Results of a 30-year study suggest that Parkinson’s disease (PD) and related disorders are on the rise. Scientists led by Walter Rocca of the Mayo Clinic in Rochester, Minnesota, report in the June 20 JAMA Neurology that the number of new cases of parkinsonism has jumped every 10 years since 1976, particularly in men older than 70. This finding is in stark contrast to a measurable decrease in Alzheimer’s disease in Europe and the United States, which researchers attribute to healthier lifestyles of late (May 2013 news). “To our knowledge, [this] study is the first to examine long-term trends in PD incidence,” wrote Honglei Chen, National Institute of Environmental Health Sciences, North Carolina, in an accompanying editorial. If PD incidence has been growing at the rates they propose, it could present an enormous challenge to health care systems, he added.
Past studies that have looked at changes in PD incidence suggest that new cases have occurred at a relatively stable or even slightly declining rate (see Horsfall et al., 2013; Akushevich et al., 2013; Liu et al., 2016). However, many of these studies span a decade or less. In the new study, first author Rodolfo Savica wanted to use the rich data set available in the Rochester Epidemiology Project to look over a longer time frame. This population-based study, funded by the National Institute on Aging and the Mayo Clinic, tracks the medical records of almost all people who have lived in Olmstead County, Minnesota, since 1966.
Savica and colleagues scanned the database of records collected between 1976 and 2005 for those that contained diagnostic codes related to parkinsonism. Two movement disorders specialists then looked in detail at the 906 identified cases and diagnosed the type of movement disorder and when it developed. A disorder was labeled parkinsonism if a person had two of four cardinal signs: resting tremor, bradykinesia, rigidity, or impaired postural reflexes. Parkinson's disease was diagnosed if these symptoms had no other cause such as stroke or head injury, responded to levodopa, and didn’t appear to affect the wider nervous system.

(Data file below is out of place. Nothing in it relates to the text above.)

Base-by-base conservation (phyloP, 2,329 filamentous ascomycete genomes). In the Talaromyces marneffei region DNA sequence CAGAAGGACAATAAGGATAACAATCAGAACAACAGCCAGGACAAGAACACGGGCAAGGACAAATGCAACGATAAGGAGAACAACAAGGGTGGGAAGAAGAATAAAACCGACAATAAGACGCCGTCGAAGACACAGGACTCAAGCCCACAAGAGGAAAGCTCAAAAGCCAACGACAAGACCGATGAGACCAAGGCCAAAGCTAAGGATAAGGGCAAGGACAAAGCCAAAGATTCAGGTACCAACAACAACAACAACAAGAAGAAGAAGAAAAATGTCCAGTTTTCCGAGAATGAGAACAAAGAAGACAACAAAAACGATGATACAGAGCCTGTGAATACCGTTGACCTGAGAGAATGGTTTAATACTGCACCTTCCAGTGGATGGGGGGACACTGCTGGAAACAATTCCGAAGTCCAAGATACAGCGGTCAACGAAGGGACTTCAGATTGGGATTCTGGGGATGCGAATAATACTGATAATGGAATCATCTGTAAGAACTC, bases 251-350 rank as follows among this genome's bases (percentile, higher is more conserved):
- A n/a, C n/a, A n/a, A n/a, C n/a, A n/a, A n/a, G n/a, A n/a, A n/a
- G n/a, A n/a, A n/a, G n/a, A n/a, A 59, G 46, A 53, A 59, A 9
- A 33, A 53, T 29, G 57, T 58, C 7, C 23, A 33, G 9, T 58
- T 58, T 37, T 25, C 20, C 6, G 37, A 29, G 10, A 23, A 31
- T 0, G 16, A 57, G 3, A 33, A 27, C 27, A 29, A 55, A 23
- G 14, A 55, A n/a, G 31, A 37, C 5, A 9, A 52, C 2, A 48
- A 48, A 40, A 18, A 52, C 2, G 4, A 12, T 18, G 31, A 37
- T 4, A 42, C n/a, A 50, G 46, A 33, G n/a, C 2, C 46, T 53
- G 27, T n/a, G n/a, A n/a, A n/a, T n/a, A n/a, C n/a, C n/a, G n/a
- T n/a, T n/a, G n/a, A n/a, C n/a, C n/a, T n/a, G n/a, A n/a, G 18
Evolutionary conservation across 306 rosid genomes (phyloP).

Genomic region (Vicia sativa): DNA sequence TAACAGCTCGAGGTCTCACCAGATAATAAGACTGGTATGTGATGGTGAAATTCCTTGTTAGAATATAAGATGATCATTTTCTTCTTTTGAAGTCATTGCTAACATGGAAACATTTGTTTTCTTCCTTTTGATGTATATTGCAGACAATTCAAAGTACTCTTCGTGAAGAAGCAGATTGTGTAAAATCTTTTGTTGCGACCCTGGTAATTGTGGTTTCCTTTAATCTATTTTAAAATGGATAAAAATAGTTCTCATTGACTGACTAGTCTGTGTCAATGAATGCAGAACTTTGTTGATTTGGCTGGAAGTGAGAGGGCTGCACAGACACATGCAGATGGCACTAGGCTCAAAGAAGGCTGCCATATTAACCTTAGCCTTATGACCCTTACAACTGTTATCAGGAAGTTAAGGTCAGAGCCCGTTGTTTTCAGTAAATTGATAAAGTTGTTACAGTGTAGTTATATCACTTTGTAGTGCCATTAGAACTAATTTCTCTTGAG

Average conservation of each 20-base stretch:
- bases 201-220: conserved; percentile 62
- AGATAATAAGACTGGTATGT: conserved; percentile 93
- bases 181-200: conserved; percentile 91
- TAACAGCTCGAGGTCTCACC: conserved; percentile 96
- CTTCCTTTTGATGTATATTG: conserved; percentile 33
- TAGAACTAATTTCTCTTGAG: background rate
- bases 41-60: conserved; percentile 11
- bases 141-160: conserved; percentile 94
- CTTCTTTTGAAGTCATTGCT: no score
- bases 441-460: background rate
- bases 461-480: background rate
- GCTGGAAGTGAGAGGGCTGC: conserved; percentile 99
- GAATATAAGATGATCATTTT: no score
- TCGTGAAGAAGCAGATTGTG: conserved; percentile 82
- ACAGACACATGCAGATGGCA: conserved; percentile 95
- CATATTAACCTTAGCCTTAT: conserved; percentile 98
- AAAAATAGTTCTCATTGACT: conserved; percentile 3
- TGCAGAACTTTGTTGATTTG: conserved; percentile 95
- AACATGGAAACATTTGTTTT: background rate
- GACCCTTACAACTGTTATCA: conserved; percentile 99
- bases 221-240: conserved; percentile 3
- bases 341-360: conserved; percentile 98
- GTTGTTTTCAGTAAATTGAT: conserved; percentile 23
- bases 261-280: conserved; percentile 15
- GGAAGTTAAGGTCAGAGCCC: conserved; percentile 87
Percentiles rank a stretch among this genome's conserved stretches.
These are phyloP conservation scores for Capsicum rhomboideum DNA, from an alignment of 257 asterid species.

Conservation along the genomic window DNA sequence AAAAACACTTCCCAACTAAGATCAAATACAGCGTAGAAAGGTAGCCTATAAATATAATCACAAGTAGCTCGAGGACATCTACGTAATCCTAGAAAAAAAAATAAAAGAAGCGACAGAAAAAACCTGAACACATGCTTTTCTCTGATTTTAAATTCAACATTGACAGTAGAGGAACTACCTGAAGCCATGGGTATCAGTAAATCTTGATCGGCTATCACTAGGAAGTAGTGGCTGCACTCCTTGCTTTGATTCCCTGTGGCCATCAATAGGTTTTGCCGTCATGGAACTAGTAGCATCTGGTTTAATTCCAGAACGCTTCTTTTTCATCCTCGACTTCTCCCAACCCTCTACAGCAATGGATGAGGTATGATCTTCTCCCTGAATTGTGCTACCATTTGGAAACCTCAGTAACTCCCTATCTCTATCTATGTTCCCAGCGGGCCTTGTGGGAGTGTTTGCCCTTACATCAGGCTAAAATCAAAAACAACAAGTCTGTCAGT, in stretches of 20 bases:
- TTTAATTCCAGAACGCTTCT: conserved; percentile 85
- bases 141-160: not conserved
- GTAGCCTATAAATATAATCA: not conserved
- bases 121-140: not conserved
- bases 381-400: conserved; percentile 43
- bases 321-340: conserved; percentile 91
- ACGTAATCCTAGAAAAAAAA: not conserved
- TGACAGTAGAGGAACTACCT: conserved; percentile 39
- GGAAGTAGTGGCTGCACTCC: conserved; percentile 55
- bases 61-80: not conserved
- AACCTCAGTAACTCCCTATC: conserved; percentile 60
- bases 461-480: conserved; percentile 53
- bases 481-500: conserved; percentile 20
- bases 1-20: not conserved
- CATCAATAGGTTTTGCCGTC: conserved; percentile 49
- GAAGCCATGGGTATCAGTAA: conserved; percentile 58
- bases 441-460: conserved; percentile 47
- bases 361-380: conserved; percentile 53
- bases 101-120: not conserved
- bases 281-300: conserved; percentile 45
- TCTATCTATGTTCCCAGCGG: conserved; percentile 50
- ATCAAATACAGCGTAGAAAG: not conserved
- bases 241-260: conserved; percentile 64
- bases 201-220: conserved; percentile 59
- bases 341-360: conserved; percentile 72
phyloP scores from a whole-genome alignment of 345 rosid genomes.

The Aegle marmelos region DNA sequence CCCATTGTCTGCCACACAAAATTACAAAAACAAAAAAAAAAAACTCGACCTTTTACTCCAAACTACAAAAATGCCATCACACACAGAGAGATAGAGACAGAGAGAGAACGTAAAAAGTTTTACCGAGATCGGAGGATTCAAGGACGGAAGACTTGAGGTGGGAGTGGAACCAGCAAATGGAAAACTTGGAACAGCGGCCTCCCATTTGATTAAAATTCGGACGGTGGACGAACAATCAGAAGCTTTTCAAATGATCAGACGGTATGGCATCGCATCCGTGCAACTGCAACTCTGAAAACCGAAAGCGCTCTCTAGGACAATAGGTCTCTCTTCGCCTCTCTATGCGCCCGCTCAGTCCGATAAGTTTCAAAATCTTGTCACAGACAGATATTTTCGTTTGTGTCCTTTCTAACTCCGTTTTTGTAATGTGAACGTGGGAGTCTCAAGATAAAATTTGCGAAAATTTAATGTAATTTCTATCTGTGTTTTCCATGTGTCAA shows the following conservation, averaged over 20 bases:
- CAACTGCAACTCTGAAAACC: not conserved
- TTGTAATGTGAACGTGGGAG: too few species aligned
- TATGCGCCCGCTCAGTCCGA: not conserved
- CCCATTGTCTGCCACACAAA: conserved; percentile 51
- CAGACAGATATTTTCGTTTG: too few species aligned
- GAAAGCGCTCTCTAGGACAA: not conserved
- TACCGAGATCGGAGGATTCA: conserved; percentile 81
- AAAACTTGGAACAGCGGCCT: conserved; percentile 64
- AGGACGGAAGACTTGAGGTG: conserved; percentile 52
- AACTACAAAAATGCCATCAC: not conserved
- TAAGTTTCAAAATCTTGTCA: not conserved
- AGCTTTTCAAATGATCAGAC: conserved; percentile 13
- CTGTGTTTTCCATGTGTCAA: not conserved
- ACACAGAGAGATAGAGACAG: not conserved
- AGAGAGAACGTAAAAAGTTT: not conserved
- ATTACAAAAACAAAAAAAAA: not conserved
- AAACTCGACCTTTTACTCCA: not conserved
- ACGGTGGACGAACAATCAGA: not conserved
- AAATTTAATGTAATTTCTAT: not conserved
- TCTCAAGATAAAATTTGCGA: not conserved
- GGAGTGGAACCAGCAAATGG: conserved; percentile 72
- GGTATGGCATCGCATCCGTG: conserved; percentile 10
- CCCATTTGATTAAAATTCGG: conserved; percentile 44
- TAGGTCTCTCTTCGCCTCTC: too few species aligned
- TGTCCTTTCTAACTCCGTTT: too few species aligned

The researchers found that for each consecutive 10-year block since 1976, the number of new cases of parkinsonism in men rose by 17 percent, while PD jumped by 24 percent. These differences were mainly driven by those over the age of 70, who experienced a 24 percent increase for parkinsonism, and a 35 percent hike for PD. For women, incidence appeared relatively stable over the time period. When the researchers analyzed disease incidence by birth year, men born between 1915 and 1924 were most likely to have the disease.
What could explain the trend? The authors note that if it were due to improvements in diagnosis, the same increases should apply to the women in the study. They suggest instead that the decline in smoking over the past 60 years could be responsible. Previous epidemiological studies have reported that cigarette smoking may prevent PD, but that has been controversial, not least because of the myriad reasons smoking is unhealthy (Ritz et al., 2014; Thacker et al., 2007; Morozova et al., 2008; Mar 2004 news). In the United States, smoking has been on the decline since its peak in the 1950s, especially in men, and could explain the increase in Parkinson’s, the authors wrote.
However, Chen noted that the authors had no data on smoking behavior or other possible risk factors for PD, and hence couldn’t analyze possible reasons. He also cautioned that these results come from a single county of mainly white people, so scientists should look for patterns in other populations. The authors agreed that the results need to be confirmed in other cohorts.—Gwyneth Dickey Zakaib
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